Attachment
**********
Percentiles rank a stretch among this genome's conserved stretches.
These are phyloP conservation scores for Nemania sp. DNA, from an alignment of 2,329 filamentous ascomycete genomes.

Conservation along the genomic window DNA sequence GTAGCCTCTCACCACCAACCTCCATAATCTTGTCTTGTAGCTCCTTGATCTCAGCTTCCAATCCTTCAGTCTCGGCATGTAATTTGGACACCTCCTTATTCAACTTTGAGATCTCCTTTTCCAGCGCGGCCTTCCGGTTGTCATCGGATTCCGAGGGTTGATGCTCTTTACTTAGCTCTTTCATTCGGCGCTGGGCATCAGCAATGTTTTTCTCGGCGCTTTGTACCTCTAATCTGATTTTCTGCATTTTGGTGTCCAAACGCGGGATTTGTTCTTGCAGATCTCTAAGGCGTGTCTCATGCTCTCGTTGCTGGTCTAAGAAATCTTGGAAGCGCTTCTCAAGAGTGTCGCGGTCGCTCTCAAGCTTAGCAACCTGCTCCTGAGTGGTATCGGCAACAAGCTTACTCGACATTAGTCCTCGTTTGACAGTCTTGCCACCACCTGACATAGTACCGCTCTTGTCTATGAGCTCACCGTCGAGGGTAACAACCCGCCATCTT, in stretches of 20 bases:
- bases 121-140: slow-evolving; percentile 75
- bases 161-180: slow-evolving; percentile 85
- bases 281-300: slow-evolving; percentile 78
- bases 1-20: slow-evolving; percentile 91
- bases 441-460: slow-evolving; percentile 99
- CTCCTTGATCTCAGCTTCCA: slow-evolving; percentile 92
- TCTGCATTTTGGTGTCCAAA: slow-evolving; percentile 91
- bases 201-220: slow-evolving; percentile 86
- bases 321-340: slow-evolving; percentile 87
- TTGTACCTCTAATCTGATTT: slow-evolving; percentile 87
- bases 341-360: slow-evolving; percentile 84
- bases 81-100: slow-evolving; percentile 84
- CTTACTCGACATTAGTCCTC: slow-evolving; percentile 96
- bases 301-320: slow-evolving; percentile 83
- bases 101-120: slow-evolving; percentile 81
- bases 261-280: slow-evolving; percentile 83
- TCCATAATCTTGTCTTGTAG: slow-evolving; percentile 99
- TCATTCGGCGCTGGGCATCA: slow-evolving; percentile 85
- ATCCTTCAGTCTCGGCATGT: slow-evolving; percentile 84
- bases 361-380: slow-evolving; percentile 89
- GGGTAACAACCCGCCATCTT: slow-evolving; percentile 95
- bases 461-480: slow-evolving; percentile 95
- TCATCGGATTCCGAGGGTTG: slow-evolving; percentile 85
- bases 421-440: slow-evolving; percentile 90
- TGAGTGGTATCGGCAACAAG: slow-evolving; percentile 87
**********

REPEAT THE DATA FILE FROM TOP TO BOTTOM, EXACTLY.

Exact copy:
Percentiles rank a stretch among this genome's conserved stretches.
These are phyloP conservation scores for Nemania sp. DNA, from an alignment of 2,329 filamentous ascomycete genomes.

Conservation along the genomic window DNA sequence GTAGCCTCTCACCACCAACCTCCATAATCTTGTCTTGTAGCTCCTTGATCTCAGCTTCCAATCCTTCAGTCTCGGCATGTAATTTGGACACCTCCTTATTCAACTTTGAGATCTCCTTTTCCAGCGCGGCCTTCCGGTTGTCATCGGATTCCGAGGGTTGATGCTCTTTACTTAGCTCTTTCATTCGGCGCTGGGCATCAGCAATGTTTTTCTCGGCGCTTTGTACCTCTAATCTGATTTTCTGCATTTTGGTGTCCAAACGCGGGATTTGTTCTTGCAGATCTCTAAGGCGTGTCTCATGCTCTCGTTGCTGGTCTAAGAAATCTTGGAAGCGCTTCTCAAGAGTGTCGCGGTCGCTCTCAAGCTTAGCAACCTGCTCCTGAGTGGTATCGGCAACAAGCTTACTCGACATTAGTCCTCGTTTGACAGTCTTGCCACCACCTGACATAGTACCGCTCTTGTCTATGAGCTCACCGTCGAGGGTAACAACCCGCCATCTT, in stretches of 20 bases:
- bases 121-140: slow-evolving; percentile 75
- bases 161-180: slow-evolving; percentile 85
- bases 281-300: slow-evolving; percentile 78
- bases 1-20: slow-evolving; percentile 91
- bases 441-460: slow-evolving; percentile 99
- CTCCTTGATCTCAGCTTCCA: slow-evolving; percentile 92
- TCTGCATTTTGGTGTCCAAA: slow-evolving; percentile 91
- bases 201-220: slow-evolving; percentile 86
- bases 321-340: slow-evolving; percentile 87
- TTGTACCTCTAATCTGATTT: slow-evolving; percentile 87
- bases 341-360: slow-evolving; percentile 84
- bases 81-100: slow-evolving; percentile 84
- CTTACTCGACATTAGTCCTC: slow-evolving; percentile 96
- bases 301-320: slow-evolving; percentile 83
- bases 101-120: slow-evolving; percentile 81
- bases 261-280: slow-evolving; percentile 83
- TCCATAATCTTGTCTTGTAG: slow-evolving; percentile 99
- TCATTCGGCGCTGGGCATCA: slow-evolving; percentile 85
- ATCCTTCAGTCTCGGCATGT: slow-evolving; percentile 84
- bases 361-380: slow-evolving; percentile 89
- GGGTAACAACCCGCCATCTT: slow-evolving; percentile 95
- bases 461-480: slow-evolving; percentile 95
- TCATCGGATTCCGAGGGTTG: slow-evolving; percentile 85
- bases 421-440: slow-evolving; percentile 90
- TGAGTGGTATCGGCAACAAG: slow-evolving; percentile 87